22 Apr 2016 2 min read

What's happened to the wealth effect?

By Tim Drayson

The recovery in US house prices and rise in equities means US household wealth has climbed to a record high. So why are consumers still behaving cautiously?


The US household saving rate appears to have drifted up in recent months. This is surprising since the labour market has been strong and household wealth relative to income is around its pre-crisis peak. Normally this would be expected to lead to a reduction in saving via a positive wealth effect. One explanation is that households are saving the windfall from lower gasoline prices as they do not believe the price declines to be permanent. But it also seems as if US households have become more cautious in their spending and less sensitive to changes in their wealth.


There are several reasons why the wealth effect has been more muted:

  1. Households only tend to borrow against the rise in equity beyond the purchase price. While negative equity is finally close to being eliminated, there is still not that much excess equity built up in housing to extract. The chart above shows the level of house prices finally returning to their previous peak. The second chart below shows that this recovery in house prices has almost restored housing equity as a share of housing asset values. The reason why this ratio did not rise further in the boom is that households extracted the increase in equity beyond a certain level.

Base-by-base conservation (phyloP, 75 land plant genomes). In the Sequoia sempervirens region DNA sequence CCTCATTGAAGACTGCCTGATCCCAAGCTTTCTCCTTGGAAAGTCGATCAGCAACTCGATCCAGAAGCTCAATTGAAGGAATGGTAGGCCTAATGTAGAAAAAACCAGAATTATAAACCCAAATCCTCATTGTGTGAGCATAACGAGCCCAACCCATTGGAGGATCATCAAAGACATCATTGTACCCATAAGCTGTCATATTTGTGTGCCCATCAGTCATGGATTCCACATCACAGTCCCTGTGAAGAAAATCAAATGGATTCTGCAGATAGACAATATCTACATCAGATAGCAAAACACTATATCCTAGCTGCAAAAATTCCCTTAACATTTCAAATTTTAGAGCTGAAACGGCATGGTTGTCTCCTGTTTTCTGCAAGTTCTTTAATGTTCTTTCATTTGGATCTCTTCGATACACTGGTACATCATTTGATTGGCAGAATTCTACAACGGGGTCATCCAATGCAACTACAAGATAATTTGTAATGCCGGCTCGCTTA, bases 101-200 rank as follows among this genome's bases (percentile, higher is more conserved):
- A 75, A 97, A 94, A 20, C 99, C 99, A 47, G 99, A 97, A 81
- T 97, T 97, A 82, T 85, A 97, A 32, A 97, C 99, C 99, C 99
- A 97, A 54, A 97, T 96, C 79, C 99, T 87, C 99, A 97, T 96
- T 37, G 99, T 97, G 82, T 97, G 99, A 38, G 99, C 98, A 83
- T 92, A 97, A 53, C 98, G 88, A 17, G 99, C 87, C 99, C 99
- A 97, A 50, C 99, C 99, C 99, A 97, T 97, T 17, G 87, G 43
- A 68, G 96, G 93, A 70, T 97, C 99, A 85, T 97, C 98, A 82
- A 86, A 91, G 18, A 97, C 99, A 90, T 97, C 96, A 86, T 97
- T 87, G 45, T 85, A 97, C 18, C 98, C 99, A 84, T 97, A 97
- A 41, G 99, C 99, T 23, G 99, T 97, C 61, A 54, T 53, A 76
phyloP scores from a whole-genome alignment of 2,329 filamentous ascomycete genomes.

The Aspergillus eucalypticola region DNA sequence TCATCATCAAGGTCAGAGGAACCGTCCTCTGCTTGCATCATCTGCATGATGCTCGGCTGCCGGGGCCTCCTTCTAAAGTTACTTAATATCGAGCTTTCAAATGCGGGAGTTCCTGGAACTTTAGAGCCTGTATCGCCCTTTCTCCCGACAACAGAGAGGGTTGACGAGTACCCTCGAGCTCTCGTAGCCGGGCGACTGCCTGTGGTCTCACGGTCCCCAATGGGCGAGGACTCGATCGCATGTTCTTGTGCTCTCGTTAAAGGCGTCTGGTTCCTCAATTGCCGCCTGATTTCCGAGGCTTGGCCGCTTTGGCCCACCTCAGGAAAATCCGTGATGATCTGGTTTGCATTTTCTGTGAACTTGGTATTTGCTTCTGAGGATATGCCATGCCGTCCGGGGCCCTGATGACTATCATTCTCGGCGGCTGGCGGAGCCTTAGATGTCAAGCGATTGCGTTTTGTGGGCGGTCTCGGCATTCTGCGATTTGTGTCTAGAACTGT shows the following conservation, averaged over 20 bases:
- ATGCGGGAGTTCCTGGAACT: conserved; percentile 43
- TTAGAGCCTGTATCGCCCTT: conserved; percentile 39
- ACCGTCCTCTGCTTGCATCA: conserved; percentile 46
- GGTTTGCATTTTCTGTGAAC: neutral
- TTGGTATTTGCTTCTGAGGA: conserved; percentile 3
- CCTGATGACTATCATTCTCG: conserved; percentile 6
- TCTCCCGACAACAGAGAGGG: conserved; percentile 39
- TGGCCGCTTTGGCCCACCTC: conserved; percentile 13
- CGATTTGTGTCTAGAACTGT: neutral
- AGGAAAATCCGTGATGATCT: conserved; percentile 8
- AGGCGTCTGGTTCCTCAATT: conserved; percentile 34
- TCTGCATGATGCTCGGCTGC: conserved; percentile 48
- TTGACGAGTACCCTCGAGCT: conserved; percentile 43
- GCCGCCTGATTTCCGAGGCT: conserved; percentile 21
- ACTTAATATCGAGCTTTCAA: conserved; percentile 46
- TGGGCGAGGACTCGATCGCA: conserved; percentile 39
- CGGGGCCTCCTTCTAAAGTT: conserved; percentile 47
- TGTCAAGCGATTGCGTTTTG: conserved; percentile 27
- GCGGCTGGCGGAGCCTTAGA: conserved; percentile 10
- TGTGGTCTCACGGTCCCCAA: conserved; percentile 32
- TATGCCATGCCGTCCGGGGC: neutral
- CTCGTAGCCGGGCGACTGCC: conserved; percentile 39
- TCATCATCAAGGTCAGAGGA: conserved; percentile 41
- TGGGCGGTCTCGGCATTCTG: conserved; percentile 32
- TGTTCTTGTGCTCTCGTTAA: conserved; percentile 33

2. Lending standards are stricter than pre-crisis. Home equity line of credit (HELOC) standards are much tighter than pre-crisis, so it is much harder to borrow against rising property prices.
  3. Homeowners have been burnt by falling house prices. Households will probably be more cautious now because they realise house prices can fall. Before the housing market crash, most homeowners were under the delusion that house prices would only ever rise.

Going forward, if house prices continue to climb as we expect, this should become more supportive for consumer spending, but the wealth effect is unlikely to increase to the extent it did pre-crisis. As the saying goes "once bitten, twice shy".


Tim Drayson

Head of Economics

Tim keeps a close watch on global economic developments, with a particular focus on the US. He believes nothing good ever happens after midnight, which is why he is rarely spotted out late. Tim joined in 2008 from the number-one ranked economics team at ABN AMRO, with prior experience from HM Treasury, and graduated with a MSc from the University of Nottingham. When not crunching economic data, he can be found studying the weather forecast, analysing his cycling statistics or looking anxious on three-foot putts.

Tim Drayson